Twenty eleven was a record year for Turkish exports, despite things like the Arab Spring and Eurozone debt crisis, which many thought could hit demand. In fact, the eurozone crisis had “nearly no effect,” while the Arab Spring’s effect was “extremely limited.” This is according to a new report from economists at the Bahçeşehir University Center for Economic and Social Research (Betam).
Unsurprisingly exports to Libya and Syria fell considerably last year, as in both the Arab Spring turned into violent conflict between population and government. Although Egypt also had its share of violence, it enjoyed a rising share in Turkey’s export market, according to the report.
In 2011 Turkey exported $62.4 billion worth of goods to EU countries, which is a 19% growth compared to 2010 and left the EU unchanged in its market-share of 46.2% of all Turkish exports. This is down from 56% in 2006. During the same period exports to the near and middle east region grew from a 14% share of the total to 20.7%.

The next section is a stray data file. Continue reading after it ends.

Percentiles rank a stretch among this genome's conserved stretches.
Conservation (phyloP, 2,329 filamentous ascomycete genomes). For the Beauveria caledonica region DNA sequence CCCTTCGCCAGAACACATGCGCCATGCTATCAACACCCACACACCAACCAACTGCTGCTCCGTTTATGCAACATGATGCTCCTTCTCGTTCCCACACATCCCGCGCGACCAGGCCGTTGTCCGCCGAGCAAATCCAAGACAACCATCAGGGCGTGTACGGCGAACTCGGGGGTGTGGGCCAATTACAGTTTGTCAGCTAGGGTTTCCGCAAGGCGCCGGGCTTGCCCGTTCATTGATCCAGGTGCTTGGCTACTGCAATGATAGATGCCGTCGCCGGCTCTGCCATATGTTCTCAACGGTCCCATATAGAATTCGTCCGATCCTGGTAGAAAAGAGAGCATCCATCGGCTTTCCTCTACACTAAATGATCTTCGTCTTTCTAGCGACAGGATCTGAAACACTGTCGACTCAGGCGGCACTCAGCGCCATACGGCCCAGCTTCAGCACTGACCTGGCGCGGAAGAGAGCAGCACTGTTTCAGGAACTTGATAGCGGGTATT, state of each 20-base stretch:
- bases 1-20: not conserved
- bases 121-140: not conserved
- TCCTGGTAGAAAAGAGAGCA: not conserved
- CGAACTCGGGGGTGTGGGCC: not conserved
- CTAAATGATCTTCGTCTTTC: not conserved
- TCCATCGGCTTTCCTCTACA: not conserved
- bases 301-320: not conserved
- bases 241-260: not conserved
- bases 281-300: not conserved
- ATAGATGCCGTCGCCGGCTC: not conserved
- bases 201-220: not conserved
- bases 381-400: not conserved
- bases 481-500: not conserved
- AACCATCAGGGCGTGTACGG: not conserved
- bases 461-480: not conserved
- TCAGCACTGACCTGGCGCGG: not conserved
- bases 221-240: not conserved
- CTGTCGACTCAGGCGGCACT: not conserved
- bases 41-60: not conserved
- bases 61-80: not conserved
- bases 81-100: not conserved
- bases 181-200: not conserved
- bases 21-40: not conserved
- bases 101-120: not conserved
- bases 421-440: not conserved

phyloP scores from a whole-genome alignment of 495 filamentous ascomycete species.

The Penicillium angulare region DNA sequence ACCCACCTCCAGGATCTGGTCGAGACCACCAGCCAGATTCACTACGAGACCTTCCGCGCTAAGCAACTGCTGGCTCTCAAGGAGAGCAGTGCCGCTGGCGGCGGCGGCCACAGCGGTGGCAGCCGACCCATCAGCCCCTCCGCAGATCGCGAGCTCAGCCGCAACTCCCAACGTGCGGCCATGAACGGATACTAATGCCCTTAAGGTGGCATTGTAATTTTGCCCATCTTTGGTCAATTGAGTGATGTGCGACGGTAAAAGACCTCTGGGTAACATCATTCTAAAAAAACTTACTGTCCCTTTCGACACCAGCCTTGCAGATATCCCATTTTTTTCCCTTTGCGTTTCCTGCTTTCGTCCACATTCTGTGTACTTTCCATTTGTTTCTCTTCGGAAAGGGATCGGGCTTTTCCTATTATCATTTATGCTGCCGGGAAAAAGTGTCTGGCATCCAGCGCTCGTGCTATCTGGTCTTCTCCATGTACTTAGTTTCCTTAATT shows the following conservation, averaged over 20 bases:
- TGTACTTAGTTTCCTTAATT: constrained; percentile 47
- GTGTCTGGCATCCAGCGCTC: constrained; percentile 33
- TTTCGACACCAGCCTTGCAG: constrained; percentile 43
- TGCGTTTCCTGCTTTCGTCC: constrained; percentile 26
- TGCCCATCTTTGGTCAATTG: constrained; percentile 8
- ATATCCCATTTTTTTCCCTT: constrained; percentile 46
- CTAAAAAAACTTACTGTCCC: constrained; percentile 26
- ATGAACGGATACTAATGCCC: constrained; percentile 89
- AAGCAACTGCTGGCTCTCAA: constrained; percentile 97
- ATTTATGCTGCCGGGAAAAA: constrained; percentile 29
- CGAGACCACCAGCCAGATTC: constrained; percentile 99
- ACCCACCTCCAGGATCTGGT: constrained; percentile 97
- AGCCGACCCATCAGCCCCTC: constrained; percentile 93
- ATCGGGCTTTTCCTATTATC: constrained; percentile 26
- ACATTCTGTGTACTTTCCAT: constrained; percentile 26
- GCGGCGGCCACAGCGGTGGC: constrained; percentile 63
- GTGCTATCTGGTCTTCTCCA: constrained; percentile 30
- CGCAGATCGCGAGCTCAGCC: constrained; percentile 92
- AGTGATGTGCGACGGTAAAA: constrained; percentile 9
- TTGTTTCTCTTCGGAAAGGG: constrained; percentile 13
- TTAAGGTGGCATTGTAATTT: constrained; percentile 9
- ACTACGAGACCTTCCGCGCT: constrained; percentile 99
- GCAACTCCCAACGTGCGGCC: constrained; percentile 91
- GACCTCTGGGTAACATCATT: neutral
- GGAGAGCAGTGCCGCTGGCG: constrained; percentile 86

In fact, the Arab Spring hit exports to North Africa harder than those to the Middle East. North African countries were responsible for 5% of Turkish exports in 2011, compared to 6.2% in 2010. Meanwhile Turkish exports to Iraq grew 37.8% to $8.3 billion, and exports to Saudi Arabia, Iran, UAE, Azerbajan, Georgia and Isreal also increased.
And harder than the EU crisis hit Turkish exports, with exports to the EU27 growing from $52.7 billion in 2010 to $62.4 billion in 2011. Exports to Germany grew by 21.6% to $14 billion during the same period and exports to Italy, France, Britain and the Netherlands also increased. In fact, only Portugal and Slovakia imported less from Turkey last year than in 2010.